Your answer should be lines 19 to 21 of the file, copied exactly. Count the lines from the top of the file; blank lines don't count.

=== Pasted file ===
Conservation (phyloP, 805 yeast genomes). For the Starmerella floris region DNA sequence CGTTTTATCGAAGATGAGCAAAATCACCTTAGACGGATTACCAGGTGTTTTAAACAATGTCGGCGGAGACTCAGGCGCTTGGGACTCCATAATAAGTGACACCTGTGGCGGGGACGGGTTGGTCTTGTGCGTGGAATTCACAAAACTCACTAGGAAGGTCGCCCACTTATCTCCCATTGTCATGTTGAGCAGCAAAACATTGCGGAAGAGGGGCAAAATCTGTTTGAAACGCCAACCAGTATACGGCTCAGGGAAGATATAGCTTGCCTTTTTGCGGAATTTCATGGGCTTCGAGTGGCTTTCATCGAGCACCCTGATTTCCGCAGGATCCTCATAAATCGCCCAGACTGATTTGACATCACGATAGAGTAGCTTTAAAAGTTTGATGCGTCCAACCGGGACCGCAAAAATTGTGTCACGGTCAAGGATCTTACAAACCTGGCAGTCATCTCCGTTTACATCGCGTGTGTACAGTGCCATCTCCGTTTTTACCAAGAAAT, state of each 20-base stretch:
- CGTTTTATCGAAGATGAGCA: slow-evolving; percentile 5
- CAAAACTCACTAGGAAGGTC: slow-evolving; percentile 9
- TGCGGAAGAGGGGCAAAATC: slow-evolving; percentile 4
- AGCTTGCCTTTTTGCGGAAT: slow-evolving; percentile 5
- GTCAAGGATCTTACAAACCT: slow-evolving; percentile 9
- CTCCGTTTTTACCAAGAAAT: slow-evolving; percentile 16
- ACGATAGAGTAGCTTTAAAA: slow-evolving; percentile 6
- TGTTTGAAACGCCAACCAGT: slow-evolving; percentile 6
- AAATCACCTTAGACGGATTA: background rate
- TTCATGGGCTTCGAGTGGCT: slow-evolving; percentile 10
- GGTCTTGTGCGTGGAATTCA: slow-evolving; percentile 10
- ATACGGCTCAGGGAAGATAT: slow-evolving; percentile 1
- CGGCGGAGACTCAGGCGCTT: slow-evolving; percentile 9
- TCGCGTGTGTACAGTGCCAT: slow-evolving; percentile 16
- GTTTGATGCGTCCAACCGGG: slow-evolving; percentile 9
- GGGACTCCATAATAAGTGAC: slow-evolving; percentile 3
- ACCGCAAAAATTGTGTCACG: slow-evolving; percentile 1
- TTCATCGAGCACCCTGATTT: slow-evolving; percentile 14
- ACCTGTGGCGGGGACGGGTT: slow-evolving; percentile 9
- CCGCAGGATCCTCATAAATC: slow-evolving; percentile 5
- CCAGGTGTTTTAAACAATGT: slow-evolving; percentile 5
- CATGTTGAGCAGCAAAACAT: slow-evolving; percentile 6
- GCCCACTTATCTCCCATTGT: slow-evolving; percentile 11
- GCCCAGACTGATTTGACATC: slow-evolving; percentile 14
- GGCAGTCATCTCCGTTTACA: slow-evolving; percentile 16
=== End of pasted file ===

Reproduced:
- TTCATCGAGCACCCTGATTT: slow-evolving; percentile 14
- ACCTGTGGCGGGGACGGGTT: slow-evolving; percentile 9
- CCGCAGGATCCTCATAAATC: slow-evolving; percentile 5